Subject: Appellate Procedure

Ninth Circuit Adheres to Precedent and Finds That Subverting Express Warranties Simply Does Not Compute

On May 19, 2022, in an unpublished decision, a Ninth Circuit panel reaffirmed that under California law manufacturers do not have a duty to disclose defects in their products that manifest after the expiration of the product’s warranty unless the defect poses an unreasonable safety risk.  Taleshpour v. Apple, Inc., 2022 WL 1577802 (9th Cir. May 19, 2022).  The court affirmed dismissal of a proposed class action against Apple Inc., holding that California consumer protection laws were not violated as a matter of law because the alleged defect in MacBook Pro laptop computers arose after the expiration of the warranty and the complaint did not allege any safety issue.  The court followed existing Circuit precedent, even though there is some conflicting authority in the California courts of appeal.

Plaintiffs alleged that in certain MacBook Pro models, the backlight ribbon cables used to connect the display screen to the display control tear because the cables do not provide enough slack when the laptops open and close.  Apple agreed to replace the display of all 13-inch MacBook Pros that suffer from the alleged defect, but not the 15-inch model or any model released after 2016.  Plaintiffs alleged on behalf of the class that the excluded models suffered from the same backlight defect as the pre-2016 13-inch version.  Plaintiffs conceded the backlight ribbon issues arose after the expiration of Apple’s one-year warranty.

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Ninth Circuit Asks California Supreme Court to Clarify the Causation Standard Applicable When the Learned Intermediary Doctrine Applies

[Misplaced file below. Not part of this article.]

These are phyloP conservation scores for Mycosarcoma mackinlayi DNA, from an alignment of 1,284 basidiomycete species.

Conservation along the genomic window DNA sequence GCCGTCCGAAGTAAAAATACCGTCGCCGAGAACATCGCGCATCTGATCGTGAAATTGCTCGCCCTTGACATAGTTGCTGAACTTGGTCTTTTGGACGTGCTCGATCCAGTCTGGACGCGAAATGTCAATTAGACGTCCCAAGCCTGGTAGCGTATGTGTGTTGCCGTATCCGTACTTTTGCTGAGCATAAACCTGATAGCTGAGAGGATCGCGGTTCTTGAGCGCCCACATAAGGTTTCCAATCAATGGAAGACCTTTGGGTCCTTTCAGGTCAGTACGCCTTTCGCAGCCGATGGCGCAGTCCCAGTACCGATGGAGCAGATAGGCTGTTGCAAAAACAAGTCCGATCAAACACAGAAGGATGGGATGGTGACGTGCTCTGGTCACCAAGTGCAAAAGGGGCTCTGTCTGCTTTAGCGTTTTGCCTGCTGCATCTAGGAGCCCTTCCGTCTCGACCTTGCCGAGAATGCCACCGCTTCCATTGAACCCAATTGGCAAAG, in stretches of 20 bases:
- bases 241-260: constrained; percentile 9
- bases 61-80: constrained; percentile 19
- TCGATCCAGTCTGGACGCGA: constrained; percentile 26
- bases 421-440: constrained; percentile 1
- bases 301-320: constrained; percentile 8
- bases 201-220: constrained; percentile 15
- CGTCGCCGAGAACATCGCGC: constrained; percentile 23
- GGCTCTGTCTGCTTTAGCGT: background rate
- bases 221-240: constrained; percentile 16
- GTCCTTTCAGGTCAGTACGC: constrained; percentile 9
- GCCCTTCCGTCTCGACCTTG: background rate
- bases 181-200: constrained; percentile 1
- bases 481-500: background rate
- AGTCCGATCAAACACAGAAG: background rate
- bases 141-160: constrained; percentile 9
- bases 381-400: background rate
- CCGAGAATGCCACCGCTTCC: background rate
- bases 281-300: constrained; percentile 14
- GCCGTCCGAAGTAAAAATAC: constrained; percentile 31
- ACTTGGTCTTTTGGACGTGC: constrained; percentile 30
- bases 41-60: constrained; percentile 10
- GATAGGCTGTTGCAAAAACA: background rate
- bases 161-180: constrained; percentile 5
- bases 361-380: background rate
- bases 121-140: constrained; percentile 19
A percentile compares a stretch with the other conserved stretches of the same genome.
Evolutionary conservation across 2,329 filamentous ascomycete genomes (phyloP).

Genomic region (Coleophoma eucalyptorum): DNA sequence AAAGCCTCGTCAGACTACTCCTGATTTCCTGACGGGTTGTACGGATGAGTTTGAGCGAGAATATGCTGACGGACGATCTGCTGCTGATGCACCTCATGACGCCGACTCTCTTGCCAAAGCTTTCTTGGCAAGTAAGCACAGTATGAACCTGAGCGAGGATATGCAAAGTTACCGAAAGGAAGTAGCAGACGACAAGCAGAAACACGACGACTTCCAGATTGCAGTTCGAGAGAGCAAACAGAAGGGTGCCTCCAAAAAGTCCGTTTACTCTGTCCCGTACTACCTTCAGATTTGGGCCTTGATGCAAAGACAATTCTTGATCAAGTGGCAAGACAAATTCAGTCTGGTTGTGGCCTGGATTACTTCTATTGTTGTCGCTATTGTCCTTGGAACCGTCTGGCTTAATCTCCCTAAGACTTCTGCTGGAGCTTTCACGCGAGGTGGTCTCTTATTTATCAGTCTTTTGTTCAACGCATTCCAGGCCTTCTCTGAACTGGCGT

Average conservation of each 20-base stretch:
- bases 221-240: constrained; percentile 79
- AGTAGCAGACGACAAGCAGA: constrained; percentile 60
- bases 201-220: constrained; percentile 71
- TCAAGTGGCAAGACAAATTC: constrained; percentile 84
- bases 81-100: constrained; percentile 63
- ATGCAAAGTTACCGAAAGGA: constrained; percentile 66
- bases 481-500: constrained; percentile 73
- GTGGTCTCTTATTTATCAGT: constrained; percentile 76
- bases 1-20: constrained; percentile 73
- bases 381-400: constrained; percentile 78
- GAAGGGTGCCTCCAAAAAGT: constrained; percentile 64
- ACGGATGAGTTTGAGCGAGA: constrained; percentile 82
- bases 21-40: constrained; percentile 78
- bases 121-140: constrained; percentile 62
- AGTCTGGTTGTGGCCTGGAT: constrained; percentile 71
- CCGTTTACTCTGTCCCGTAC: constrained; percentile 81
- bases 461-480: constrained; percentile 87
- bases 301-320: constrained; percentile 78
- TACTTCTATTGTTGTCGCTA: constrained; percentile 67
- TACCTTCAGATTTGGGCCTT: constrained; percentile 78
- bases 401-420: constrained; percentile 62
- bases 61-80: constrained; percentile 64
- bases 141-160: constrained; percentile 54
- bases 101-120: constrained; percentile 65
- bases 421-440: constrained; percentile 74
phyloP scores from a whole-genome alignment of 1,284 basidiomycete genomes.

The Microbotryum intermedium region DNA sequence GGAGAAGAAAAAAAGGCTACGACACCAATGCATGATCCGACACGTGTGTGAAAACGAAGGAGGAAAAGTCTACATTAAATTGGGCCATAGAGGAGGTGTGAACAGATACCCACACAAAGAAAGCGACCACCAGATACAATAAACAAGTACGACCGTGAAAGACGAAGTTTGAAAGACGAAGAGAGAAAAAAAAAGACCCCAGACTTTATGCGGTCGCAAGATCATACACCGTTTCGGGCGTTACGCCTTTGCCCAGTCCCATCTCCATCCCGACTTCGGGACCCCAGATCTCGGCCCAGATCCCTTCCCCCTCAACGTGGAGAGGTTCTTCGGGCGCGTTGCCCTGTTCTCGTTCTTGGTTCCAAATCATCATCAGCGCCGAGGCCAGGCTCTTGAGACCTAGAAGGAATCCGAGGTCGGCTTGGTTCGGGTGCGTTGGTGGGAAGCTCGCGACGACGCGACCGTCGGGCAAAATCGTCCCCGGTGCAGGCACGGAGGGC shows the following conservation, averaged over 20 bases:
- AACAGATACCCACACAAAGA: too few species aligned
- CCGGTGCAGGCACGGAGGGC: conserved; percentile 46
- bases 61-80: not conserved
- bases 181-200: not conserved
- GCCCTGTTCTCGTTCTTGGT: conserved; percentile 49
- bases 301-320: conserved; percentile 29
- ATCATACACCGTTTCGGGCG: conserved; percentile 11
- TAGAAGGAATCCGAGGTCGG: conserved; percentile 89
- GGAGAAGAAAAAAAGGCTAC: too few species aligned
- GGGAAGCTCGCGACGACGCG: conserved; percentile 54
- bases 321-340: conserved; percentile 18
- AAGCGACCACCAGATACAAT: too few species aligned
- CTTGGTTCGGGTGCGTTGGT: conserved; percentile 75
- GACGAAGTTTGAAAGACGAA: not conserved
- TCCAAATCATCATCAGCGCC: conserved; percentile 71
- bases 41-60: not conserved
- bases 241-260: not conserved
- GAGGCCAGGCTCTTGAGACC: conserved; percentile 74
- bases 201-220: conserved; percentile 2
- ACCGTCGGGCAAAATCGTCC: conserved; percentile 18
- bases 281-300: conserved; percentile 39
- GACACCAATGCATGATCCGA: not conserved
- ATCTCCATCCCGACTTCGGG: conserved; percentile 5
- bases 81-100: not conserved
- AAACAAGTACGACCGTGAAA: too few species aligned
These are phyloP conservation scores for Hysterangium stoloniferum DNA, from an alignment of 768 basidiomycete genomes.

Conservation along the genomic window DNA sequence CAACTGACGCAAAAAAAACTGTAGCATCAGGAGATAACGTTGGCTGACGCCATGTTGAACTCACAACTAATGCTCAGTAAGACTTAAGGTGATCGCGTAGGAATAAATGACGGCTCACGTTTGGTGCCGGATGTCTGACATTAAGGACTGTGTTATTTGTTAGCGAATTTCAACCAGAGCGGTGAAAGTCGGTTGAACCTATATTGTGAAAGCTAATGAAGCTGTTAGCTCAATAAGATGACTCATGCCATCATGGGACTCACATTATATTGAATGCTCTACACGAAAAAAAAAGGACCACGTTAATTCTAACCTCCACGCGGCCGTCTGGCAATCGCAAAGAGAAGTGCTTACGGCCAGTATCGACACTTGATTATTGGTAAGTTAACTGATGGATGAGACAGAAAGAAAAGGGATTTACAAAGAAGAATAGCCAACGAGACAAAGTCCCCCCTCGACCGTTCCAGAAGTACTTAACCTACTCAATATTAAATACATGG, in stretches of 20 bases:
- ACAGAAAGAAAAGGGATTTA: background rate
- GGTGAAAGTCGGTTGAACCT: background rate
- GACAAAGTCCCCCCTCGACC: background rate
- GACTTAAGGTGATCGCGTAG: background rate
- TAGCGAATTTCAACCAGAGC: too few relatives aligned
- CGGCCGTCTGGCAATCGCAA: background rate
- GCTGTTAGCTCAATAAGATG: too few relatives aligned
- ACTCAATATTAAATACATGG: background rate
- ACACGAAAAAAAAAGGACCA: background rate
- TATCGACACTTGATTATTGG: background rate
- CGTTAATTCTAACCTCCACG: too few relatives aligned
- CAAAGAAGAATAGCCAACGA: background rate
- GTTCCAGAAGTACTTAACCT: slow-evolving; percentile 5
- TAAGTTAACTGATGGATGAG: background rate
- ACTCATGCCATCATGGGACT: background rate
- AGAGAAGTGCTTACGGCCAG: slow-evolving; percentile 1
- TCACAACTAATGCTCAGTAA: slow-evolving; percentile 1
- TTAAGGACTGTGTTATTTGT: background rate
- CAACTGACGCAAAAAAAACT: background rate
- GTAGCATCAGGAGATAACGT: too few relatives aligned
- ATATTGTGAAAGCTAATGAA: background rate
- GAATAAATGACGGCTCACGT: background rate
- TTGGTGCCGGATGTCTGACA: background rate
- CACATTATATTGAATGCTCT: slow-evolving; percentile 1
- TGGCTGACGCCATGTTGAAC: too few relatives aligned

How demanding is the causation standard in a California failure to warn claim when a learned intermediary testifies that he would have read and incorporated more stringent warnings if they had been available? Is the plaintiff required to show that the stronger warning would have altered the physician’s decision to prescribe the product? Or may the plaintiff establish causation by showing that the physician would have communicated the stronger warnings to the patient and that a prudent person in the patient’s position would have declined the treatment as a result?

The Ninth Circuit isolated this undefined causation standard in Himes v. Somatics, LLC, and certified the question to the California Supreme Court. After confirming that the learned intermediary doctrine is alive and well in California and that a failure to warn claim cannot survive when the learned intermediary does not read the warnings at all, the Ninth Circuit stopped short of defining the causation standard that applies when a learned intermediary does read the warnings.

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Florida Rule Change Permits Immediate Appeals on Punitive Damages

The Florida Supreme Court has accepted a proposed rule amendment to permit interlocutory appeals of court orders on punitive damages claims. On January 6, 2022, the Florida Supreme Court approved by 6-1 an amendment to Florida Rule of Appellate Procedure 9.130 to allow interlocutory appeals of nonfinal orders granting or denying leave to amend a complaint to assert a claim for punitive damages. Prior to this amendment, a party could only appeal such an order by petitioning for a writ of certiorari. And in that posture, the appellate court’s review was limited only to whether the trial court complied with the procedural requirements for making such a claim.